(Hydrocodone Bitartrate and Acetaminophen)
Overview of Vicodin
Vicodin, also known as acetaminophen and hydrocodone is part of the opioid pain relievers. An opioid is sometimes called a narcotic. The chemical formula is C18H21NO3. With the combination of acetaminophen and hydrocodone, the acetaminophen increases the effects of hydrocodone due to its small potency.
For medical uses, vicodin is used to treat severe pain. The tablet is produced and marketed under the trade names Vicodin, Vicodin ES, Vicodin HP, Anexsia, Anolor DH5, Bancap HC, Zydone, Dolacet, Lorcet, Lortab, as well as generic brands. Researchers have said that hydrocodone is stronger than codeine but only one-tenth as potent as morphine at binding to receptors.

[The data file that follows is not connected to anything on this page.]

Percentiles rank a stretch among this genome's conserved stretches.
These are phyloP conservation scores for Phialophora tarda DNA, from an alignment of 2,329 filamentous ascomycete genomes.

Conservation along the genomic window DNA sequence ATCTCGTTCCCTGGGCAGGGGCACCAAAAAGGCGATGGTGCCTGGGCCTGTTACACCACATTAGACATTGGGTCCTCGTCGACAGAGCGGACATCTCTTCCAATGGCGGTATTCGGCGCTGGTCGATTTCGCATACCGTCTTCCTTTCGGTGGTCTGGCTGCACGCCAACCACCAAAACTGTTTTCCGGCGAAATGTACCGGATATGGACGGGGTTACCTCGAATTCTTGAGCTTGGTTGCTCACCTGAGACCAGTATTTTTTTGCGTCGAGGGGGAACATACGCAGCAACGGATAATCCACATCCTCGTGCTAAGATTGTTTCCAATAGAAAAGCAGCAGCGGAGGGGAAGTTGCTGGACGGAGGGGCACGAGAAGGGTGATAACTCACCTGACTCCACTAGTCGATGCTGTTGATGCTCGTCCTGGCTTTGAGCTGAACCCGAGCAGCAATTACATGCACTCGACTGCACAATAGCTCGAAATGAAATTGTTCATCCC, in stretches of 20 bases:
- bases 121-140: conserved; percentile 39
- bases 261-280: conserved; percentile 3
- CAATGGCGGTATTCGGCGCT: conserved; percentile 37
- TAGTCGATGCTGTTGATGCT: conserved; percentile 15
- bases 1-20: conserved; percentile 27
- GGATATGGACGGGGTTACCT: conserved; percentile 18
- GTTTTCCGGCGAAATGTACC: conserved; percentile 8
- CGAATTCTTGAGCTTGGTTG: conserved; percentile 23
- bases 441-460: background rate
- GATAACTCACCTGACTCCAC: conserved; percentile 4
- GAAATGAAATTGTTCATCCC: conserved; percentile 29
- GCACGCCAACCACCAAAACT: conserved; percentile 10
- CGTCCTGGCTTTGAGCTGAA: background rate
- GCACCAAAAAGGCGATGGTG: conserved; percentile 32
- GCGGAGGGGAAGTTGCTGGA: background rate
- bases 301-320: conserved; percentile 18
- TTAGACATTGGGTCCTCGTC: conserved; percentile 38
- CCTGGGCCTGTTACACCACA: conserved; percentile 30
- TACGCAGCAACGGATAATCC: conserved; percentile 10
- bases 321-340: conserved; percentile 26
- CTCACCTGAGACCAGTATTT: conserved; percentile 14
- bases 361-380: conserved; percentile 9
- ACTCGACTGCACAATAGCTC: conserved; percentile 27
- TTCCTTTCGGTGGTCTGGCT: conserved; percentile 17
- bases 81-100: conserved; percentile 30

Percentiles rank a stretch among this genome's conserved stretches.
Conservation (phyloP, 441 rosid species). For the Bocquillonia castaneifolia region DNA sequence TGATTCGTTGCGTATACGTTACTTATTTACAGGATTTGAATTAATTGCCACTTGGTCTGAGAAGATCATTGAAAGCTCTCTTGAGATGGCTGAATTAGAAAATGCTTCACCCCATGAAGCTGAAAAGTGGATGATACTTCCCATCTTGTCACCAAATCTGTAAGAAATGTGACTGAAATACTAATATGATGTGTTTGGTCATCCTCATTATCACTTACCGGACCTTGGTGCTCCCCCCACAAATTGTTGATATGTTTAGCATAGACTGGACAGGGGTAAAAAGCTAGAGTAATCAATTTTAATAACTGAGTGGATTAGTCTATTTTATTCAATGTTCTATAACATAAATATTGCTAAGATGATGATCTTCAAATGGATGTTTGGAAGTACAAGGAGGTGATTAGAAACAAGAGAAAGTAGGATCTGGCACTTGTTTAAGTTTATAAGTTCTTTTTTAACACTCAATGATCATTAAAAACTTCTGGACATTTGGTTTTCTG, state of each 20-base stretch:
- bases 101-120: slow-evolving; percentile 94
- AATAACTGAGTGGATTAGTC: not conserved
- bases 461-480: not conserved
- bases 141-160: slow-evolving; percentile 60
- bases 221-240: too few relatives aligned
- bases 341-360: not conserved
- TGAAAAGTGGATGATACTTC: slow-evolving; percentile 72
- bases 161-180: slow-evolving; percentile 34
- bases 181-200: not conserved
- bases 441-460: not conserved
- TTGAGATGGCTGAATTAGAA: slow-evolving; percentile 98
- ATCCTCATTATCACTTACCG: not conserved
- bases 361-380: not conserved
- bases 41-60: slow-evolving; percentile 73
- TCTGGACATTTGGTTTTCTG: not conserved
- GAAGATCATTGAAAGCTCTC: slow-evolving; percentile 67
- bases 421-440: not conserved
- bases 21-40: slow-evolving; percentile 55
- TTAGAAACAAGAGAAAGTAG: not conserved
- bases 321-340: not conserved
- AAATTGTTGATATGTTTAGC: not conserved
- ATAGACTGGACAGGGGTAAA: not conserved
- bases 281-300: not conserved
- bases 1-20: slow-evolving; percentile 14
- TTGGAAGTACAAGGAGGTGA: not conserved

It is roughly half as potent as morphine in analgesic properties. But, some studies have shown hydrocodone to be anywhere from half as potent to oxycodone (1.5× the potency of morphine) to only 66.6~% the potency of oxycodone.
Vicodin (5mg, 7.5mg, 10mg/300mg)
Each Vicodin tablet has 300 mg of acetaminophen and comes in three different dosage levels of hydrocodone-5 mg, 7.5 mg and 10 mg. Depending on the patient’s needs, Vicodin is usually prescribed within the range of 300mg to 750mg. It is generally prescribed for one tablet taken every 4 to 6 hours, though addicts may take much higher doses.
Vicodin previously was manufactured with higher dosages of acetaminophen (up to 750mg per pill). However, in March 2014, the FDA announced that all manufacturers cease marketing products with more than 325mg of acetaminophen. This is due to the increased risk of liver damage and accidental acetaminophen overdose when taking acetaminophen daily. Previous formulations included 500 to 750 mg of acetaminophen per pill.